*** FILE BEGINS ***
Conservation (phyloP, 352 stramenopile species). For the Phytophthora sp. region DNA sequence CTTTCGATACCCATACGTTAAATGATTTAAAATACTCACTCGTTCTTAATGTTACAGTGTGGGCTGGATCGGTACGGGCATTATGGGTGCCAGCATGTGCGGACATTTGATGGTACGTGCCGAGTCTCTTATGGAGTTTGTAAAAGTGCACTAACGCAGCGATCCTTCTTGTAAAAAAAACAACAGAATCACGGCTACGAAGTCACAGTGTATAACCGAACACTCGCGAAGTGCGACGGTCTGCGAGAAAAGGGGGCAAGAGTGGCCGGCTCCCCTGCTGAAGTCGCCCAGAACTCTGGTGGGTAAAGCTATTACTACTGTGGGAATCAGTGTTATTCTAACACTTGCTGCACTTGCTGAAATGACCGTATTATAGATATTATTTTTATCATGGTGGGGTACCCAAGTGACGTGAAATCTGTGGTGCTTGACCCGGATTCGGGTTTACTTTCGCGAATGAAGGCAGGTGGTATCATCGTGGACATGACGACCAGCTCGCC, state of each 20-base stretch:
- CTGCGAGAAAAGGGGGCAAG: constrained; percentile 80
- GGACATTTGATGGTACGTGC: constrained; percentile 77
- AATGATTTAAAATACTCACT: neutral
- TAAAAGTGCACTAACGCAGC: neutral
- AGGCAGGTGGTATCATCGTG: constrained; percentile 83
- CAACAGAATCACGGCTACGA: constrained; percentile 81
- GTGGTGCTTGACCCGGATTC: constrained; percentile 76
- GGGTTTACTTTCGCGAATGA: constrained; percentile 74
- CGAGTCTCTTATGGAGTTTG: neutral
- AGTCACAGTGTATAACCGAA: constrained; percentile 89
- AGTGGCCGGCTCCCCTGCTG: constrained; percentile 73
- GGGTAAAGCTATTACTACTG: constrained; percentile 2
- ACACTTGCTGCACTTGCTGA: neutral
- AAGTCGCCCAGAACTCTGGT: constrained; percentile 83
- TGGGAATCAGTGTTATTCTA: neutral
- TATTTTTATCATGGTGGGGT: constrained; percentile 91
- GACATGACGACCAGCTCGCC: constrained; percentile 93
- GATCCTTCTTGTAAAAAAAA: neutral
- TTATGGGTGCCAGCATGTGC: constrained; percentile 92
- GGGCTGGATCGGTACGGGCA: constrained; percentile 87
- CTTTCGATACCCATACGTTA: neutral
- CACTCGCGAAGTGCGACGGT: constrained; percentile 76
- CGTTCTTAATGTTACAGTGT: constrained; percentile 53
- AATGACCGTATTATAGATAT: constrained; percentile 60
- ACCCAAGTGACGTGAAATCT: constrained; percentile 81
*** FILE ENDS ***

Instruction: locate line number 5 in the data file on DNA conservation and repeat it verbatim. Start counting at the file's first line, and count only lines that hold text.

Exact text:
- TAAAAGTGCACTAACGCAGC: neutral